The so-called Islamic State can be seen in the line of Islamic revivalist movements that emerged in the early twentieth century as a reaction to the expansion of Western modernity. However, the group differs in two important ways from its predecessors. In the first place because the Islamic State is an actual state with territory. However most Muslims strongly disagree with the brutalities of IS, the notion of an Islamic State finds broad resonance among Muslims, it gives the group legitimacy and makes it somehow attractive. In the second place because the group is more severe and pious, more professional and more brutal than its predecessors. IS legitimates every action, how brutal it may be, on the Qur’an and hadith which gives them a very strong ideological stand. It claims that there is a war going between the true Muslims and the infidels, which makes everyone who does not follow the IS ideology a legal target. The group is furthermore very successful in reaching young Muslims all over the world with their propaganda channels on social media and encouraging them to join the fight, either in Syria or in their home countries.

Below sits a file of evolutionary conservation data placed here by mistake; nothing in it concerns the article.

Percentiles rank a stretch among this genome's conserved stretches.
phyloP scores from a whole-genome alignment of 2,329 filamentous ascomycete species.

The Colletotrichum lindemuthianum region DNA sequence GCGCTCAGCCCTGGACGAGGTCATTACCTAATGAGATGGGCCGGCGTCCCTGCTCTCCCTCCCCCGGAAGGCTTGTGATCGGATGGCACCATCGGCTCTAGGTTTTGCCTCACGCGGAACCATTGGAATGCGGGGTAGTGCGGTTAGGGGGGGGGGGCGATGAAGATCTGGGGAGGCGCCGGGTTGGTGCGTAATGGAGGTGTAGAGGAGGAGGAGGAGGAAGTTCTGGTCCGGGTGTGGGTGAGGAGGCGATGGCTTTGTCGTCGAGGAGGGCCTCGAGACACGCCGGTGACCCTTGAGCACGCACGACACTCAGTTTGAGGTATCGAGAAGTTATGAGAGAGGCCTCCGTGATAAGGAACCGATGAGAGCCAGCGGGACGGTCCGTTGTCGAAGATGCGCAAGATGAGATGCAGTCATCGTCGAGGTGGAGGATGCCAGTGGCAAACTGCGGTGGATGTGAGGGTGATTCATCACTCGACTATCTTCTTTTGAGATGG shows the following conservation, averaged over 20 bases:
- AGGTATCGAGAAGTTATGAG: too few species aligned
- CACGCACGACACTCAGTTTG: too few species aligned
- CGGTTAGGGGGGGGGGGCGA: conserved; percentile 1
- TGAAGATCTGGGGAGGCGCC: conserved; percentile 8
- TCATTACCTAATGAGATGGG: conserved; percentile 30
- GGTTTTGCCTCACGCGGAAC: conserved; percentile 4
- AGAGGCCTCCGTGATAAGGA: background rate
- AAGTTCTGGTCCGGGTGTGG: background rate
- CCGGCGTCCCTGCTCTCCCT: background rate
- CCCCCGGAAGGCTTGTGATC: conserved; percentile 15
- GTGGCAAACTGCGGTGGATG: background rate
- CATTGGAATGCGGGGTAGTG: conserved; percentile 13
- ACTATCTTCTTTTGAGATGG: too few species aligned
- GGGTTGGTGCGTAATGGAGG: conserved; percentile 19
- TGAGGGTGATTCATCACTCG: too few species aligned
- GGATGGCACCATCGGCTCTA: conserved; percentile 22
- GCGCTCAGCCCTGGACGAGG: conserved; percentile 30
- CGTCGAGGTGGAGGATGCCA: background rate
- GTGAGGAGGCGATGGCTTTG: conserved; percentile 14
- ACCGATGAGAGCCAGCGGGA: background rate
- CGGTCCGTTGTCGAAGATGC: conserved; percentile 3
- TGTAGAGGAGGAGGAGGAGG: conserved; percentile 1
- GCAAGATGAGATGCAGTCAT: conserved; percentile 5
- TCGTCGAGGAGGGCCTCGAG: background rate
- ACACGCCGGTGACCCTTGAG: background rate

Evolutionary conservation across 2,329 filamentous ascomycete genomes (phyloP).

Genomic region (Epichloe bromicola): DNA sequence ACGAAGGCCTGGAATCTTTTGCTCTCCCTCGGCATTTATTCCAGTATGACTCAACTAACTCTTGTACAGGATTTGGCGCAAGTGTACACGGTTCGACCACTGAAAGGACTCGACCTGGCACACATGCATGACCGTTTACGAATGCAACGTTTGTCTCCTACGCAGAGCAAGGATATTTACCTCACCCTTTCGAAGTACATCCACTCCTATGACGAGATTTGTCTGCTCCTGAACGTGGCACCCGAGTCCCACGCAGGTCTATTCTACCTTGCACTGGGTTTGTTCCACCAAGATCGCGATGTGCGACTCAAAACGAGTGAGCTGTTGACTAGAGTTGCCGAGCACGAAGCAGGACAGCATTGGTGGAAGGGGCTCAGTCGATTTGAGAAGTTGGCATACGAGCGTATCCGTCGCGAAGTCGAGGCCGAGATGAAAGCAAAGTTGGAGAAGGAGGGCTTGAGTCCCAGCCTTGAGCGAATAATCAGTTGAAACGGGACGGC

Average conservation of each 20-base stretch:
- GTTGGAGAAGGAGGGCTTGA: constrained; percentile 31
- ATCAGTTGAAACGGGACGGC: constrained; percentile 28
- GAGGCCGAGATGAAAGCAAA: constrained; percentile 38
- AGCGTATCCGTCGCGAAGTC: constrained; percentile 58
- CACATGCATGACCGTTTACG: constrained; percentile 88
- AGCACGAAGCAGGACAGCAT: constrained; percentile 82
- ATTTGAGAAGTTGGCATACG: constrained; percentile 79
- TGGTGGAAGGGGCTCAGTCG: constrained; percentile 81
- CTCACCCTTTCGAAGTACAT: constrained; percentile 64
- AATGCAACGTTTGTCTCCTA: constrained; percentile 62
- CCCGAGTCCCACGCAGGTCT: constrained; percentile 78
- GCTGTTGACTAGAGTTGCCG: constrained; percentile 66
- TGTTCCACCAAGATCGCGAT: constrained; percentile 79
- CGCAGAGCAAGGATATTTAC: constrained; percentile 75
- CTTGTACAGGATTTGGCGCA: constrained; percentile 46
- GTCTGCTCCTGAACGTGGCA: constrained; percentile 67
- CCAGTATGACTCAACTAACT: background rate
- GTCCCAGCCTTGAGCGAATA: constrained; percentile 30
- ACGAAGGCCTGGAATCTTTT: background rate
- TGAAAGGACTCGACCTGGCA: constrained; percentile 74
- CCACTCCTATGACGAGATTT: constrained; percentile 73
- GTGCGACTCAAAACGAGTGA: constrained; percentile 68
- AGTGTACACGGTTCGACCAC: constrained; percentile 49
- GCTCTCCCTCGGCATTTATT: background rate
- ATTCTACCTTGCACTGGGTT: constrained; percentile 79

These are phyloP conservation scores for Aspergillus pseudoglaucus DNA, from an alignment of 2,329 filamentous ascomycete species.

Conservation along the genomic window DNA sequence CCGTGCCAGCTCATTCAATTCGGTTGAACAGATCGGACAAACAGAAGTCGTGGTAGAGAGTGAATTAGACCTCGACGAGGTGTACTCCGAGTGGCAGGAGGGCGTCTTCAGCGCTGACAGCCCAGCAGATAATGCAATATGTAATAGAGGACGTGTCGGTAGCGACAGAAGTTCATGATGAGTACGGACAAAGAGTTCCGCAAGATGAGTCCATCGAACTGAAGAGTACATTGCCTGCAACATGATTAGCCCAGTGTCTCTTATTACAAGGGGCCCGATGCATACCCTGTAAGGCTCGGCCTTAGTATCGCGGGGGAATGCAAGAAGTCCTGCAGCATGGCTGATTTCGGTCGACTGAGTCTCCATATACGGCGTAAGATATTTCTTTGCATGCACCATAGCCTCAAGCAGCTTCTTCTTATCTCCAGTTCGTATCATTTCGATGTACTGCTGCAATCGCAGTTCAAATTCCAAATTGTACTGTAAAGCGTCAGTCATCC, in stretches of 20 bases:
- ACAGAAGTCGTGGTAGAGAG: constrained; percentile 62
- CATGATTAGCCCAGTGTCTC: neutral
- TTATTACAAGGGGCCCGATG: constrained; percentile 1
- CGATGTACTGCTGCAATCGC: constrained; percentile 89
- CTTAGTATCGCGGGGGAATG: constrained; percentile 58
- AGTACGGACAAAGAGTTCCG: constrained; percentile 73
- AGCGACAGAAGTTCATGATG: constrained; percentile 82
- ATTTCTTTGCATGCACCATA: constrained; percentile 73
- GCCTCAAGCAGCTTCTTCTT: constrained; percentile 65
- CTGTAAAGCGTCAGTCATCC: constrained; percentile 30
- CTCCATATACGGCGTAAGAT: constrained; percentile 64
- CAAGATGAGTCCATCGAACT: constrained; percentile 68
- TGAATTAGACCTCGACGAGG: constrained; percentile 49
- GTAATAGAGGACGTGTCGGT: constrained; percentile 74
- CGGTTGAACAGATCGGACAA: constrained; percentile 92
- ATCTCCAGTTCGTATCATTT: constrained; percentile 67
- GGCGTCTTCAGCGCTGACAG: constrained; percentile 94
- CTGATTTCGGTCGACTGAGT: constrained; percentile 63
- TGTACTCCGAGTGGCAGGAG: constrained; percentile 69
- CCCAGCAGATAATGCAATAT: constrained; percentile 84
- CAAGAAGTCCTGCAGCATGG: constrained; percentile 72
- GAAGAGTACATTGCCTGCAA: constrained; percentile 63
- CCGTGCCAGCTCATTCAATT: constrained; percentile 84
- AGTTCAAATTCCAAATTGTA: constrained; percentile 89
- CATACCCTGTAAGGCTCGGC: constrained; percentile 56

With the decline of the caliphate the so-called Islamic State is likely to lose its broad legitimacy and attractiveness, but this does not mean that the group no longer is a threat. IS is shifting its focus more towards carrying out attacks in the West. With calls for lone wolf attacks and the possible return of jihadi fighters to their homelands, it is very likely that IS and its ideology will continue to be a big threat, not only to the Middle East but also to ‘the West’.



  • Amineh, M.P.(2010)` Authoritarian Persistence and Barriers to Democracy in theMuslim Middle East: Beyond Cultural Essentialism’ in E. Ben-Rafael & E. Sternberg(eds.) World religions and Multilateralism- A Dialectic Relations, Leiden-Boston-London, Brill Academic Publishers.
  • Bunzel, C. (2015) From Paper State to Caliphate: The Ideology of the Islamic State